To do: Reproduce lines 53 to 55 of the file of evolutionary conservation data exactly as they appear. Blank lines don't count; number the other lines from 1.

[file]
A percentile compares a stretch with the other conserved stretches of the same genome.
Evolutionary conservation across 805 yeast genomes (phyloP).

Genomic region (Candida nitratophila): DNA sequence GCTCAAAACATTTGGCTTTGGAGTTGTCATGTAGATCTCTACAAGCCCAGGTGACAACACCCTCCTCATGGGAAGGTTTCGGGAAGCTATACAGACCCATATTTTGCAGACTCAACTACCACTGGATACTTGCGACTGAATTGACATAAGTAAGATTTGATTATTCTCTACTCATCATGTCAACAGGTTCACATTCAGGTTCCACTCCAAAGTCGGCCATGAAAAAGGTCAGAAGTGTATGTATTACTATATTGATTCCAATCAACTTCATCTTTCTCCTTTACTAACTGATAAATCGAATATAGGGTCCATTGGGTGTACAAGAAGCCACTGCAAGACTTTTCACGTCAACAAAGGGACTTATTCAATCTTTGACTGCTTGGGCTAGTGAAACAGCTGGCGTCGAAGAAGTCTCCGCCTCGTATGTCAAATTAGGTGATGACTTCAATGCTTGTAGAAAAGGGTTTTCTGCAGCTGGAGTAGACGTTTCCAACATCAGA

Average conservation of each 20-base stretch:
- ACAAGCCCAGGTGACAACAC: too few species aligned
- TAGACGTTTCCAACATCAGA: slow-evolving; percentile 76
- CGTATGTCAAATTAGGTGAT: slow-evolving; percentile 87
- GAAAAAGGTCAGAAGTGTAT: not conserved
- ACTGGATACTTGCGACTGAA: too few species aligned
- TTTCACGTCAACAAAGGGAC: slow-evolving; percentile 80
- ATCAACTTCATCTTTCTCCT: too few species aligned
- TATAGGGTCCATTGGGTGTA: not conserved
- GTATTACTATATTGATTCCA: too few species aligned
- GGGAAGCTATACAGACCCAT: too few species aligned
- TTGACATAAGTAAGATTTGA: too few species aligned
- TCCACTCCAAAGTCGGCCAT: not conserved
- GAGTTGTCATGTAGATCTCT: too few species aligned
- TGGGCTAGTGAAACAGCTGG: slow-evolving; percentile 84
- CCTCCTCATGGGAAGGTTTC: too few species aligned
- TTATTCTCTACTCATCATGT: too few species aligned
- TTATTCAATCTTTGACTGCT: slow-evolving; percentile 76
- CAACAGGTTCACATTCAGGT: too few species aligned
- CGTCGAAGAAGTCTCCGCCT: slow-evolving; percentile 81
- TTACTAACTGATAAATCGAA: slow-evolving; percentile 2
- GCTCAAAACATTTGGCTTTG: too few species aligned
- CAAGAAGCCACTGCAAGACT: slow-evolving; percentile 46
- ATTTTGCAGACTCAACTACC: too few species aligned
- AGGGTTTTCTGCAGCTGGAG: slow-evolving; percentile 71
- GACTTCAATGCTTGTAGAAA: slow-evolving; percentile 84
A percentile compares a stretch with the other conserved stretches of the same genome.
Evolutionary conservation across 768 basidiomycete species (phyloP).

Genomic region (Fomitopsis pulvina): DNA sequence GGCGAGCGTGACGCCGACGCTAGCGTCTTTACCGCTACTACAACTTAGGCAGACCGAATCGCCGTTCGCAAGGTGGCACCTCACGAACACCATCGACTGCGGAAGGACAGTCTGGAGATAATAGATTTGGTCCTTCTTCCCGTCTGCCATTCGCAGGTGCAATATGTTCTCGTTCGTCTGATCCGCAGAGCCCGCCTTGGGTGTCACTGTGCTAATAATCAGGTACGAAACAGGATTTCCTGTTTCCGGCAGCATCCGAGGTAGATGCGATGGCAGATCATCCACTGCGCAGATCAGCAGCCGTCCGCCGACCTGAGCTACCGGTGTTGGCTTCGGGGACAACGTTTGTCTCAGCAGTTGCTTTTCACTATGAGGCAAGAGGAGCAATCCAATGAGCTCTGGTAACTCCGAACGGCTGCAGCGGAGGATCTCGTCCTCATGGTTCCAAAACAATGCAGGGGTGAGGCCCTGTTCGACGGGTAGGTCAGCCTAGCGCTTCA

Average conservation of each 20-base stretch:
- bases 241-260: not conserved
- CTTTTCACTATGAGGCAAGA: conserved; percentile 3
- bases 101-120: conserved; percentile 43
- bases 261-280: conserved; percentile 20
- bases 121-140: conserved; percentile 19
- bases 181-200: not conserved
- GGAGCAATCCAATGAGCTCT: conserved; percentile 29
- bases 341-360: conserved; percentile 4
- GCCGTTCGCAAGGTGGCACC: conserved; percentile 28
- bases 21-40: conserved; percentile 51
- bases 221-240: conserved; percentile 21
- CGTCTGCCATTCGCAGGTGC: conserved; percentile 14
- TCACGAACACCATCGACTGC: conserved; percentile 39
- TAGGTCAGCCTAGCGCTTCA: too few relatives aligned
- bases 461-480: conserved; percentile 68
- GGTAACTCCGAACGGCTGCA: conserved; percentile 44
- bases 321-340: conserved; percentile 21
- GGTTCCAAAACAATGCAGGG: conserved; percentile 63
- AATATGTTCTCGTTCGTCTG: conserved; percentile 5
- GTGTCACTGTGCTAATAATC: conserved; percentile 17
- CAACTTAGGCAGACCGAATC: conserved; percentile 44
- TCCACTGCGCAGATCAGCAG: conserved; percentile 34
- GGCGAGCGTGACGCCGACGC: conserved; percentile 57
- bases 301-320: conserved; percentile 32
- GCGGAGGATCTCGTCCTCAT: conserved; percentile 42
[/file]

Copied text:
- GTGTCACTGTGCTAATAATC: conserved; percentile 17
- CAACTTAGGCAGACCGAATC: conserved; percentile 44
- TCCACTGCGCAGATCAGCAG: conserved; percentile 34